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Robert Mugabe Was Just Appointed a World Health Organization ‘Goodwill Ambassador’

October 20, 2017, 9:35 PM UTC
President of Zimbabwe Robert Mugabe
HARARE, ZIMBABWE - DECEMBER 6: President of Zimbabwe Robert Mugabe arrives to speak at the parliament in Harare Zimbabwe on December 6, 2016. (Photo by Tafadzwa Ufumeli/Anadolu Agency/Getty Images)
Anadolu Agency Getty Images

Zimbabwean President Robert Mugabe has been called a lot of things by supporters and critics over his 94 years on this planet: revolutionary; freedom fighter; dictator; alleged perpetrator of human rights violations. He’s about to add another controversial moniker to the list—”Goodwill Ambassador” to the World Health Organization (WHO).

New WHO director-general Tedros Adhanom Ghebreyesus announced that Mugabe would be a goodwill ambassador to the public health agency at a conference in Uruguay. Mugabe, according to Ghebreyesus, who is from Ethiopia, could then leverage the high profile (if largely symbolic) role “to influence his peers in his region,” ostensibly referring to African countries. Mugabe would be an ambassador on broad health issues like noncommunicable diseases such as heart disease and cancer.

The decision was immediately met with outrage by major public health and medical groups like Cancer Research UK, the World Heart Federation, Action Against Smoking, and about two dozen others who slammed Mugabe’s “long track record of human rights violations.” Zimbabwe has faced long-standing international sanctions over such allegations—including of violent crackdowns on political dissidents, claims of electioneering, and starkly anti-LGBT policies. Economic crises have also rocked the nation, making health recovery efforts that much more difficult.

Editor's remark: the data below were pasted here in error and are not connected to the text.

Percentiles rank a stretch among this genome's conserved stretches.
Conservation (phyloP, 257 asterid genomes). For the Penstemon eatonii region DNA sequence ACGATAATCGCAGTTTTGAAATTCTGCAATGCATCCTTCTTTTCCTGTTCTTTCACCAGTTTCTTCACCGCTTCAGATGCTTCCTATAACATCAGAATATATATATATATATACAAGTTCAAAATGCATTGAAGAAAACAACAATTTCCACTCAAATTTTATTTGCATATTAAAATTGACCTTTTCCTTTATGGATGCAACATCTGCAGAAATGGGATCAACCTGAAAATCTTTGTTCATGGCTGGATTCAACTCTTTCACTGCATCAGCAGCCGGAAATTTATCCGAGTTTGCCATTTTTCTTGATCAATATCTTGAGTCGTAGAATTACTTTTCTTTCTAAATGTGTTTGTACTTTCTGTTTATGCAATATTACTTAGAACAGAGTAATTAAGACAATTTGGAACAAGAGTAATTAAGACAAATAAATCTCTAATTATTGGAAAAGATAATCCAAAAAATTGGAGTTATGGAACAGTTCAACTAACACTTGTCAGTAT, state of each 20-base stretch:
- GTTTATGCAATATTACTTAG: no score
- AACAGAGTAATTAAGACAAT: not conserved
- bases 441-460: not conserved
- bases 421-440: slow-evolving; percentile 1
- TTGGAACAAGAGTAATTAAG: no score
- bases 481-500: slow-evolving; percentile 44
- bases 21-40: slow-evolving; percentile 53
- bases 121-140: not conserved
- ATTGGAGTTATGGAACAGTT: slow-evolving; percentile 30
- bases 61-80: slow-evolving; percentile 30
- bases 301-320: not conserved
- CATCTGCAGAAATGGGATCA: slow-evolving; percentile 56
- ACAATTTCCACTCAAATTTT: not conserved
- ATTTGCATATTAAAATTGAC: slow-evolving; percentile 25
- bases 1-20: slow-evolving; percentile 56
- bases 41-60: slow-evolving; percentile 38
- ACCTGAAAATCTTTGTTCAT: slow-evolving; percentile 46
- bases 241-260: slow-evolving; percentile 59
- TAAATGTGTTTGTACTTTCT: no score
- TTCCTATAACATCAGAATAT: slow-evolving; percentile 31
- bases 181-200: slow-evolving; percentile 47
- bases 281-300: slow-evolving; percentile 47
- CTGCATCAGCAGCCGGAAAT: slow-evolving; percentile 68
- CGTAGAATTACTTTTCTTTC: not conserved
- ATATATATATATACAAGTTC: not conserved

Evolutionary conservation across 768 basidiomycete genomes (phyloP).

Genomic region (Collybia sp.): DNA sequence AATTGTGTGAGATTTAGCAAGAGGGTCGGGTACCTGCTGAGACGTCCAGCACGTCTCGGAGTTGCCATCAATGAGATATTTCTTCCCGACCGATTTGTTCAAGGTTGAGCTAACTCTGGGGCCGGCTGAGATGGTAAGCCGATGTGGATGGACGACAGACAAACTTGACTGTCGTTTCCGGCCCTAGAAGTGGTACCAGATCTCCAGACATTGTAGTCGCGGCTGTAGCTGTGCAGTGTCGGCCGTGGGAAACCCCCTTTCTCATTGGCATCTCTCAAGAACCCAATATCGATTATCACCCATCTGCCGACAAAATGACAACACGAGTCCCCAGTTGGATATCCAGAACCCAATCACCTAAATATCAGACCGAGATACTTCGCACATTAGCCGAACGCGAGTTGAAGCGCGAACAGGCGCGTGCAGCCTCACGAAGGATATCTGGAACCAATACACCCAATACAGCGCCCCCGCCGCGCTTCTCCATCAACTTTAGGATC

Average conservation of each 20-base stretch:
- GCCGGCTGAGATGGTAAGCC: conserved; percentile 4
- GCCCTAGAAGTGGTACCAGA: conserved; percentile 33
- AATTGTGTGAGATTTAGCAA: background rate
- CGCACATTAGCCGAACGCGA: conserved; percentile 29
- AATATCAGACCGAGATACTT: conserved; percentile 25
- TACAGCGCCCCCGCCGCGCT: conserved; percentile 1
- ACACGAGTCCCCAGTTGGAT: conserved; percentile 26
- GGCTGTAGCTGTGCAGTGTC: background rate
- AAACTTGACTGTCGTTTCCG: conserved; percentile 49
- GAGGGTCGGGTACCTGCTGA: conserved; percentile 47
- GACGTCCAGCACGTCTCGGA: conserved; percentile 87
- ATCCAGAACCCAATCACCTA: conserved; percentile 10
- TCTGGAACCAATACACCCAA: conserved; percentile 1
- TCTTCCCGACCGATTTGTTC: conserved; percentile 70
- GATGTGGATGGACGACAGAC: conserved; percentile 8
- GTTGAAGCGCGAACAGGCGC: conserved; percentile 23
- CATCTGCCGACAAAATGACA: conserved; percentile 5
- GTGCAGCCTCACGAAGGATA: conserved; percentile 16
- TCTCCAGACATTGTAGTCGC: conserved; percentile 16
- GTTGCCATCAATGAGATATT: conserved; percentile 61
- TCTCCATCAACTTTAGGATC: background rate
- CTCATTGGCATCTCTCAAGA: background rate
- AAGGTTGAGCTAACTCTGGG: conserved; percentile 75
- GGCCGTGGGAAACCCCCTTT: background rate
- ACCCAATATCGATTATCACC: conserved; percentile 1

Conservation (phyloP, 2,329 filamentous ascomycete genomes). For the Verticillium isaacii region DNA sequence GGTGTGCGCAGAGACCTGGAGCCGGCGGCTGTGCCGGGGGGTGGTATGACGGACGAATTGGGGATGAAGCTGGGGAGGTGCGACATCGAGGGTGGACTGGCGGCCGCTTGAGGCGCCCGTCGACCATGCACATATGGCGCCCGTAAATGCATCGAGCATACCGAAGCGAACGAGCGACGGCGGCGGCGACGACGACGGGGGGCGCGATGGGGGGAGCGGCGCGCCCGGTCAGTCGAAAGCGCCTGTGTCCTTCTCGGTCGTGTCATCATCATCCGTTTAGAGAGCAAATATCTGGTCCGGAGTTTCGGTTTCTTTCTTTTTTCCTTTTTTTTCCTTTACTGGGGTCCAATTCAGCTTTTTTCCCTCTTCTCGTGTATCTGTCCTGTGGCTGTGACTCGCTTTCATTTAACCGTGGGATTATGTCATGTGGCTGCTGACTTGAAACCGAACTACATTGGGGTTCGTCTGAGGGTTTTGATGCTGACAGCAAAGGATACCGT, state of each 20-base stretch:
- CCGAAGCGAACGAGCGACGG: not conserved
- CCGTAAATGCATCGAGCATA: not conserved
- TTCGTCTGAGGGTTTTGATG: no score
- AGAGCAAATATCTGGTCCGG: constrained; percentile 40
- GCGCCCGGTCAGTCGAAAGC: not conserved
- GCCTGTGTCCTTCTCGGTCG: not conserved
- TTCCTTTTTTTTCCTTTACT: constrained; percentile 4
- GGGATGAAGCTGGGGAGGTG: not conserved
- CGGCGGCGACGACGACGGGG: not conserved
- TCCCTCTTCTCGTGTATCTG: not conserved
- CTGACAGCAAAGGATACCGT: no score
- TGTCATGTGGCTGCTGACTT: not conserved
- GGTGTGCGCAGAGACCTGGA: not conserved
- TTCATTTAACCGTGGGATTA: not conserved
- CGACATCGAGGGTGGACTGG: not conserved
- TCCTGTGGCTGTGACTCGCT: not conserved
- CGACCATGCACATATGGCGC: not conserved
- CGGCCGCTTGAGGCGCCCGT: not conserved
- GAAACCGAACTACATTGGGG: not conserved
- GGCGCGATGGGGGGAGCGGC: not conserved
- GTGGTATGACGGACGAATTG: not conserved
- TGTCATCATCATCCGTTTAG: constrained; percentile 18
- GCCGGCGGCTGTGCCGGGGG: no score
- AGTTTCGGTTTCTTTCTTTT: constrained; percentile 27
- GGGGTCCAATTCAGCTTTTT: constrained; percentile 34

So why would the WHO make such a controversial appointment? Part of the answer may lie in Zimbabwe’s significant life expectancy reversal in recent years. When Mugabe first came to power in 1980, average life expectancy was just over 59 years, according to the World Bank. It fell precipitously through 1990s and mid-2000s in the wake of the HIV epidemic, ongoing economic turmoil, collapsing health and food resources. “The government of Robert Mugabe presided over the dramatic reversal of its population’s access to food, clean water, basic sanitation, and health care,” wrote the charity group Physicians for Human Rights in 2008, two years after life expectancy in Zimbabwe had fallen catastrophically to just over 42 years.

But Zimbabwe has also taken steps to buck the trend over the past decade and life expectancy is now back to about the level it was at when Mugabe took office. The country has dedicated far more resources toward HIV testing and treatment than many other African nations and enlisted young frontline community health care workers to combat HIV/AIDS and provide primary medical services to local communities. That’s likely what led Tedros to refer to Zimbabwe as “a country that places universal health coverage and health promotion at the center of its policies to provide health care to all” during his speech.

The rationale may not be good enough for many who point to Mugabe’s use of state violence and homophobic policies and rhetoric which may, for instance, lead fewer at-risk men to get tested for HIV/AIDS. But it appears the WHO doesn’t want the perfect to be the enemy of the good in public health initiatives, controversial though the Mugabe decision may be.